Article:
All over Twitter and Facebook there were comments about one particular mum. Only 21, her baby had been born at 28 weeks gestation, and she had two other children, aged 1 and 2 at home. Home was a temporary accomodation facility 14 miles from the hospital. When they showed the baby, the voiceover said the mother hadn't been in to see the baby for 15 days. She then attended when he needed surgery, but then didn't come again for at least another 8 days. The baby was then transferred to a hospital closer to home.

The mother appeared on camera from her home with the other two children, and explained that she hadn't bonded with the baby, her other two children needed her more, she had been poorly herself, and it was too difiicult to get to the hospital.

It was heart wrenching to see this baby, who had started noticing his surroundings more, just lying there, no one to cuddle him, to have kangaroo care, to provide breast milk, just lying and waiting. It broke my heart.

But I can see how it happens. I don't care what anyone says, or what anyone does to make it better, but Neonatal Units are horrible. Yes, they are essential, and the way they are set up is necessary, but they are not nice places to be. They can be scary, and confronting, and just plain uncomfortable. You can't take children in there, not all the time, usually there are only a couple of hours a day kids are allowed in, and its not a place for toddlers. I did feel for this mum, because it looked, from the outside, that her life was quite chaotic. I only managed to visit as much as I did because I was structured, organised, had people to help, and had money. I saw comments last night that people would have walked the 14 miles, with their toddlers, to see the baby. But would you really? If a baby is hospital for months and months, its very difficult when you have other children at home. In some countries, like the US, many mothers return to work when their babies are in NICU, as there are not the same maternity leave provisions as here.

The thing about special care baby units is that they are not full of middle class families with money in the bank, and nice ordered home lives. All sorts of families find themselves in these places, and I am glad the documentary hasn't edited those people out. It's important to show the different walks of life and outlooks of the mothers who find themselves there.

As much as it saddens me that this little boy was lying there with no one to love and care for him, I'm not sure I can judge this mum too harshly. I haven't been in her shoes. Who knows what trauma she has suffered in her 21 years, and what has brought her to have 3 children under 3 before she has had a chance to grow up herself. Who knows how alone she is, or what influences and troubles she has to deal with. Drugs maybe? Crushing debt? Certainly poverty and social isolation.

My baby was my first born, I had no other commitments at home. I had no one else sharing that heart space. I had nowhere else to be, but my baby's cot side, reading and singing, hoping and praying, and most of all, loving. As hard as it was, I could afford the bus fare, meals at hospital, tiny nappies and premature baby clothes, as much as it was hard to budget, and annoying to having to be paying for these things instead of buying nursery furniture and pretty things for him to grow up with, I could do it.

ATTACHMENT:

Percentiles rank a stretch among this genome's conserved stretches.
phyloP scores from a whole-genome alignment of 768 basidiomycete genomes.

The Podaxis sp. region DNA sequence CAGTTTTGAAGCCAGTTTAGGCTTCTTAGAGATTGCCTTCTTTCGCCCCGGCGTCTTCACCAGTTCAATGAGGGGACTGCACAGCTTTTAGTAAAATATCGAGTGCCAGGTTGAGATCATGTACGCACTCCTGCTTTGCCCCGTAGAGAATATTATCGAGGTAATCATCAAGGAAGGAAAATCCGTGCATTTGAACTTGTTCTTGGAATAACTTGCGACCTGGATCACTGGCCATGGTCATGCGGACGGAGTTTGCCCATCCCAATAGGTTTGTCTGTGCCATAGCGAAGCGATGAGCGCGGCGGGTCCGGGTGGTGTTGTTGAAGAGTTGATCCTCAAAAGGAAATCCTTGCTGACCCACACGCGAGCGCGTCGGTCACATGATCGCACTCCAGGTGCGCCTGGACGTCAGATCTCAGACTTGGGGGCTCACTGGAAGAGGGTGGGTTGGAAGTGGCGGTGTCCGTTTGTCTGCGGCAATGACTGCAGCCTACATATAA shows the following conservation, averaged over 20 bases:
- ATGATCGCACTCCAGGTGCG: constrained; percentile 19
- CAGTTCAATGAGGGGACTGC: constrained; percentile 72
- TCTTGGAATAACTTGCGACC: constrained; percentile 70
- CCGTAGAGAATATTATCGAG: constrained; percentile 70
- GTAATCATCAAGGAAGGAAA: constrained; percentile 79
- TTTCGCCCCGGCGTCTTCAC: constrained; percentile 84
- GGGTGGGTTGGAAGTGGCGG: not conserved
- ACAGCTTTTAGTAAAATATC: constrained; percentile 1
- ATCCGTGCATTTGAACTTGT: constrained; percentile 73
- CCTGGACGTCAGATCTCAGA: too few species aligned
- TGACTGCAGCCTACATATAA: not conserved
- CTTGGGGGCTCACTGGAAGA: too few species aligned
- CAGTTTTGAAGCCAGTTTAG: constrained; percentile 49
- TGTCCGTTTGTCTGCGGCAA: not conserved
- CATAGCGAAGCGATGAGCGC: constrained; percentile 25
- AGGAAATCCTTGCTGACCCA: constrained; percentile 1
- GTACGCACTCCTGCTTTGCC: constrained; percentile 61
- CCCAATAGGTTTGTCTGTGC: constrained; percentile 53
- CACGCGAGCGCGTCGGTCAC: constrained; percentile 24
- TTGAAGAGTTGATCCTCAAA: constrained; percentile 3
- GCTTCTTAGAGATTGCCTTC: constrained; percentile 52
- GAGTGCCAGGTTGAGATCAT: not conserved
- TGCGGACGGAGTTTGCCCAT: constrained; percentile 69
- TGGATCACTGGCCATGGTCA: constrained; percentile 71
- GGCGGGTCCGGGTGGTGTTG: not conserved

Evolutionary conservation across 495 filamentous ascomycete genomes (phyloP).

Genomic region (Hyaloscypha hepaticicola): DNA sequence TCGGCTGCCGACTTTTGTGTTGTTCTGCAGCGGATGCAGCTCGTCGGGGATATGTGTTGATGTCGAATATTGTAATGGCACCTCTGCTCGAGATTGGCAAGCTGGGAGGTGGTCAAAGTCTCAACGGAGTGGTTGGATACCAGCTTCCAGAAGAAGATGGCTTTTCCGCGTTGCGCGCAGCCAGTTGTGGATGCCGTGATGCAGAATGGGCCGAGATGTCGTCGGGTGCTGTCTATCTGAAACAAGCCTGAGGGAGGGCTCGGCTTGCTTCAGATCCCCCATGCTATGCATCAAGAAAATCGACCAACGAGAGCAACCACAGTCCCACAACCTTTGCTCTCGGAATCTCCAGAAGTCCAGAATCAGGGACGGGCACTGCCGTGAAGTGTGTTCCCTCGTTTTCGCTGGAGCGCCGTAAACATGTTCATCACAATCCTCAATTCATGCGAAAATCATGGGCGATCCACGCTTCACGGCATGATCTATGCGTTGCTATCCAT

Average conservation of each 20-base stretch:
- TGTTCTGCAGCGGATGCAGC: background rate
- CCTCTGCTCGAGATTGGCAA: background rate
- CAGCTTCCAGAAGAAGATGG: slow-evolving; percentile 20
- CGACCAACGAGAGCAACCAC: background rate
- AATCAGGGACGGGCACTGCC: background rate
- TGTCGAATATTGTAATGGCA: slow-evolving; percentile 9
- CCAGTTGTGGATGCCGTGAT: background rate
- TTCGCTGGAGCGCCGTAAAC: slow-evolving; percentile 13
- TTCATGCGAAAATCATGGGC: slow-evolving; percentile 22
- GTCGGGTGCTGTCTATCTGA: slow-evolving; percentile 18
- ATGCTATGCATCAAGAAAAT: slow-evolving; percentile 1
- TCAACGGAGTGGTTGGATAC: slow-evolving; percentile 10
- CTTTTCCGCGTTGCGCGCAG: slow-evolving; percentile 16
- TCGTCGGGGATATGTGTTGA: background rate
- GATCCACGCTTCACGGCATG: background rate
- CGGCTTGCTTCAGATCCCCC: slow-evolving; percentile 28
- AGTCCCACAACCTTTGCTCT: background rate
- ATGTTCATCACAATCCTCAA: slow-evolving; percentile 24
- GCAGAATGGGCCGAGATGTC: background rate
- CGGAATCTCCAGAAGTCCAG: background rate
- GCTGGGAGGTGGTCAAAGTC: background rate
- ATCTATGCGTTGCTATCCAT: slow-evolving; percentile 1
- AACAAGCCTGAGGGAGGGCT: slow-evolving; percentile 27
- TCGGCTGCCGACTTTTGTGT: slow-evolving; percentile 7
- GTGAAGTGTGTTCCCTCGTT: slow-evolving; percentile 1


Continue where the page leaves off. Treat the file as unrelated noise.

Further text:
I had my husband, who loves me, and adores Joseph, and always stood by us and believed in us as a family.

I just hope, that as he grows up, this little baby has someone who will love him, and care for him, and go to the ends of the earth for him.

Thursday 16 June 2011

Insensitive Comments

Just a quick post tonight. This article appeared on my timeline today on Facebook from a number of sources. I found it heartening that this issue is being addressed in the mainstream media, that having a premature baby is tough, its full of unexpected twists and turns, and it can be a very isolating and frightening time. And then on top, you get the comments.

To be honest, most comments from well meaning relatives and family didn't bother me. A few were upsetting "when will they know how disabled he'll be" etc, were tough, but usually could be rectified with some straight talking giving the facts.

The hardest were the randoms. I don't know if Lancashire people are just more straight forward than most, but I had some awful comments, and they made me scared to leave the house when my PTSD (post traumatic stress disorder) was at its worst.

The worst was the supermarket. Joseph hated supermarkets because of the lights, I hated them because of the beeps and slidey doors and then randoms would come and ask intrusive questions. I didn't mind the ones that started with "isn't he beautiful" but the "what's wrong with him", "oh he's really small" and the worst "is he disabled" or my absolute number one please never say this to anyone comment "oh he could have died" were just horrendous.

A couple of times we went for family outings, just the three of us, and on a couple of occasions we joked about putting a hat on the floor to collect donations, we had that many people  stop and talk to us. And you know, a lot of it was lovely, it was really nice that people cared enough to stop and talk, but sometimes it became really intrusive.

And just how many 6ft 4 inch, rugby playing, pole vaulting, complex calculus solving, violin virtuoso former premature babies are out there anyway?

Tuesday 14 June 2011

Reasons Not to Have Another Baby

As most of you know, or maybe you don’t, I’m struggling at the moment. The world and his wife appears to be pregnant, and I really long to have another pregnancy again, as you can tell by this post. There’s a bit of a query that I might have depression....again.